“What you’re evaluating at the time of hire has a direct correlation to the way employees perform on the job,” Murphy says, adding “and the way they perform on the job is aligned to your business objectives.”
Adopting the Technology
Although companies differ on when they schedule auditions, doing them early and offering them to a broad pool multiplies the process’s utility, says Oscar Spurlin, an industrial psychologist at Ergometrics, an assessment consultancy in Lynnwood, Wash. “Funneling people through these multiple hurdles means you’re left with your best possible people. You haven’t just randomly thrown out good candidates.”
Suppliers of online pre-screening tools, such as Select International, HR Alloy, ERC Dataplus, Ergometrics, Shaker Consulting Group and many others, offer systems that start at $50,000 to $100,000.
Toyota introduced computer-based assessment technology in 2002-2003 at its first Mexico plant and in 2004-2005 at its $800 million San Antonio plant when the company was interviewing tens of thousands of candidates for 2,000 local jobs.
In Tijuana, Mexico, 24 employees administered the assessments (in Spanish), which Select International had refreshed and upgraded from a simpler computer assessment. At a similar Tundra truck plant that opened in the late 1990s in Princeton, Ind., the company needed 68 assessors. Toyota estimates the new technology saved it $2.6 million at the San Antonio plant.
The computer assembler audition, which combines online and hands-on assessments, is now a best practice at Toyota, and the system is being considered for administration jobs. It is also being implemented at Toyota’s new Canadian plant and is planned for use in the United Kingdom, where it will be rolled out to European plants over the next year.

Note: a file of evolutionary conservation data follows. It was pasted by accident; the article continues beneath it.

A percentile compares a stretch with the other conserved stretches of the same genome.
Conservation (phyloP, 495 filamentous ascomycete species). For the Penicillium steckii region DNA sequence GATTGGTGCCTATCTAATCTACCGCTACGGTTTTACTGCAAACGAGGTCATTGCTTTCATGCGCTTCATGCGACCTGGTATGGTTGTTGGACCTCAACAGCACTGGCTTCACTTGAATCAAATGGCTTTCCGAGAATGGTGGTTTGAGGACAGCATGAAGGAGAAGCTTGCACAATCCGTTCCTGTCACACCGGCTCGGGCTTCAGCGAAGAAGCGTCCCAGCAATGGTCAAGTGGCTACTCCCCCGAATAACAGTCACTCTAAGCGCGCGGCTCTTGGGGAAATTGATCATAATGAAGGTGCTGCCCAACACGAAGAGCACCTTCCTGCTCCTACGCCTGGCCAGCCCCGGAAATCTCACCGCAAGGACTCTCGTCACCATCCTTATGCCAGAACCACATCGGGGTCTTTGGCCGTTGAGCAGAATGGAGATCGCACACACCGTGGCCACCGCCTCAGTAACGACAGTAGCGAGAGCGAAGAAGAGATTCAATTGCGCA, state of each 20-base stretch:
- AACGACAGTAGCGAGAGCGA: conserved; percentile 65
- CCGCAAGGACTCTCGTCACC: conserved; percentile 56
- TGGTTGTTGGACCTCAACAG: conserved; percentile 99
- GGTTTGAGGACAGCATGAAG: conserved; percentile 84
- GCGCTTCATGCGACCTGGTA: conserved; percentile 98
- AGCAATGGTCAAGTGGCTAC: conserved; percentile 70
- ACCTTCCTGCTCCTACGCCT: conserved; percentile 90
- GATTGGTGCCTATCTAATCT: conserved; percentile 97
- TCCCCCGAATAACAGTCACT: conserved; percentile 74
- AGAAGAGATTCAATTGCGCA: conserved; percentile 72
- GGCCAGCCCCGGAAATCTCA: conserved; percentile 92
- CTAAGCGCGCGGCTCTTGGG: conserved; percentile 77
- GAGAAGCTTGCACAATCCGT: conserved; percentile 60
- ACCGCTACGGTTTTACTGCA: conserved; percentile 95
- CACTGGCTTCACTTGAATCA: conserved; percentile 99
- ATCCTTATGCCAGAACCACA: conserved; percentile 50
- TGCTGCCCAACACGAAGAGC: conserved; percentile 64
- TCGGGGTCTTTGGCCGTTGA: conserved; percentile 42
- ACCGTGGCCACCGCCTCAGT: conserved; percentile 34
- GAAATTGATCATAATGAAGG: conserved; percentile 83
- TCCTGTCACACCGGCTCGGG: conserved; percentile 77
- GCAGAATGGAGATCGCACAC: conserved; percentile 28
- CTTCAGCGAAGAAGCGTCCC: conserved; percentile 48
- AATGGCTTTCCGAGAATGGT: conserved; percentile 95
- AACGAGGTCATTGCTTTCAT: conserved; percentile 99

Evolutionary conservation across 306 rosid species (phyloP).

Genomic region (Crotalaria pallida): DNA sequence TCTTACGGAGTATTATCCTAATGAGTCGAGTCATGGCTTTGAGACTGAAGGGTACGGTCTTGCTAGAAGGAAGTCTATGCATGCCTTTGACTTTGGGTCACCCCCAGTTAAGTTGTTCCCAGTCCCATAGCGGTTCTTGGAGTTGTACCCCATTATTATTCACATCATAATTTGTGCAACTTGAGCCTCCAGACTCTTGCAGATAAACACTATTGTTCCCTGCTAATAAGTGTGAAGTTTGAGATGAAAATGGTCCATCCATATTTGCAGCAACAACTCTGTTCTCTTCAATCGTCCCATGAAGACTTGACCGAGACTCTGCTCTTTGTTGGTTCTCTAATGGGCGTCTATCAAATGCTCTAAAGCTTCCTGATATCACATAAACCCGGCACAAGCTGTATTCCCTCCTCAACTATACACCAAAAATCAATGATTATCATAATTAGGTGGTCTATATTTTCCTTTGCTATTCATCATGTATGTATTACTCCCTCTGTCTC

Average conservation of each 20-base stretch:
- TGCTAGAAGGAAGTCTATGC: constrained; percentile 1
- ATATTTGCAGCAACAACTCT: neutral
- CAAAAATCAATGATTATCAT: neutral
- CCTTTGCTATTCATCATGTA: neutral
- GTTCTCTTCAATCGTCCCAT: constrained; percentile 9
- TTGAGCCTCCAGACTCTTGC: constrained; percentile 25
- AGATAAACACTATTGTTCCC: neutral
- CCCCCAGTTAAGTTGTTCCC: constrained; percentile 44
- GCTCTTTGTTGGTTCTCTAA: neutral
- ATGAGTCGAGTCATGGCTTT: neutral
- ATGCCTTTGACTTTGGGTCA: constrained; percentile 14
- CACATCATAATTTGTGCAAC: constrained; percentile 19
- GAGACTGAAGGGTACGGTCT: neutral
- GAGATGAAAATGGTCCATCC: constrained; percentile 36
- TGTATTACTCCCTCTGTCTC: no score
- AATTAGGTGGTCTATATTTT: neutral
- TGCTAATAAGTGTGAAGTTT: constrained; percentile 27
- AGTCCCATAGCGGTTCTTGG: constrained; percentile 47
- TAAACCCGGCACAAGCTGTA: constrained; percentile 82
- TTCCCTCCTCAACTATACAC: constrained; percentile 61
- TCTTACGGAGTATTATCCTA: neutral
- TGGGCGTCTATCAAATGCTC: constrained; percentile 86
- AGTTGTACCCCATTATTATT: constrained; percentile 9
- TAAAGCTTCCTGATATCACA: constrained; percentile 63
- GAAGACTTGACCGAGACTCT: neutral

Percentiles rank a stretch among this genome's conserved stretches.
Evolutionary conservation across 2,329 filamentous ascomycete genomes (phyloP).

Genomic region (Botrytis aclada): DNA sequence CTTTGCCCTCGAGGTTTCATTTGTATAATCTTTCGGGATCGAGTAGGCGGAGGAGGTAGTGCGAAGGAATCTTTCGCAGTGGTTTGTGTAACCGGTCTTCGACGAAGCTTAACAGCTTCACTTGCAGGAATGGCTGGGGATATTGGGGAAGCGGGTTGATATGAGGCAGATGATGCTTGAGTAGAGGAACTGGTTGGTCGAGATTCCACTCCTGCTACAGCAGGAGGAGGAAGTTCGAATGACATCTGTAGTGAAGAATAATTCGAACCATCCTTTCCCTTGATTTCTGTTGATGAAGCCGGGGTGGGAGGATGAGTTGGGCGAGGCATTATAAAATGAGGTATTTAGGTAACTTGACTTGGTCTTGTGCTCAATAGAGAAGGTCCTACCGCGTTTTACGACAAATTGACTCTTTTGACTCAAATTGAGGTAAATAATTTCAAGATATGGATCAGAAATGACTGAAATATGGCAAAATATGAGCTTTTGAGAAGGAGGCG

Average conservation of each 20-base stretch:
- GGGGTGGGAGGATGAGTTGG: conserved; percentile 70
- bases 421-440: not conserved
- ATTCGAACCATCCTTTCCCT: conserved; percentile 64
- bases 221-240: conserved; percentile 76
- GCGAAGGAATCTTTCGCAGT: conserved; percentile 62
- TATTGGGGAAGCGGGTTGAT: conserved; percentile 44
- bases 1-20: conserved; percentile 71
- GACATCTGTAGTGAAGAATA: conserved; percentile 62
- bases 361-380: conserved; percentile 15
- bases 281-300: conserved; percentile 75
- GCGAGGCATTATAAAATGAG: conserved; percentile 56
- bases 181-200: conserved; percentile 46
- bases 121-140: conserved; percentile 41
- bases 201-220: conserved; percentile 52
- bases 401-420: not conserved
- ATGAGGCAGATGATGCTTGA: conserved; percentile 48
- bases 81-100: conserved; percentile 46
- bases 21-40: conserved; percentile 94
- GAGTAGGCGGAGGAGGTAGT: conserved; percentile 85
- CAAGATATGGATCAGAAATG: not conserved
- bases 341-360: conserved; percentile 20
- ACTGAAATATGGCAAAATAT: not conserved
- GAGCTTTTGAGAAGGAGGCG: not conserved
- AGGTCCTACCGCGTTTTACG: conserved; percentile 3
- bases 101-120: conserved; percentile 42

Employees Take To Technology
Companies that use virtual auditions to assess job candidates say the tools have garnered broad acceptance among applicants of all ages.
“We haven’t seen any adverse impact,” says Ken Troyan, senior vice president and chief staffing officer at SunTrust Bank, despite concerns that the technology might be best-suited to members of Generation X. “There’s some mythology—if you will—about older people not being computer-savvy, and that’s just not so.”
Still, Carl Greenberg, vice president of selection and retention at Spherion Corp. in Fort Lauderdale, Fla., cautions companies to avoid getting caught up in the “glitz” factor: simulations that appear jazzy but do not accurately or validly measure the characteristics and competencies of the job. “They may [offer] a great candidate the experience of interacting and previewing of the job, but there are better measurements on the market,” Greenberg says.
SunTrust has not experienced compliance issues related to the use of virtual auditions. And at least one diversity study has shown that computer auditions are especially successful with black job applicants.
“When using technology-based assessments, there’s less gap between black participants and white, in contrast to paper-and-pencil assessments,” reports John Hausknecht, assistant professor of HR studies at Cornell University’s School of Industrial and Labor Relations, in Ithaca, N.Y. One thesis is that black job applicants are more comfortable with the interactive and behavior- and oral-oriented evaluations.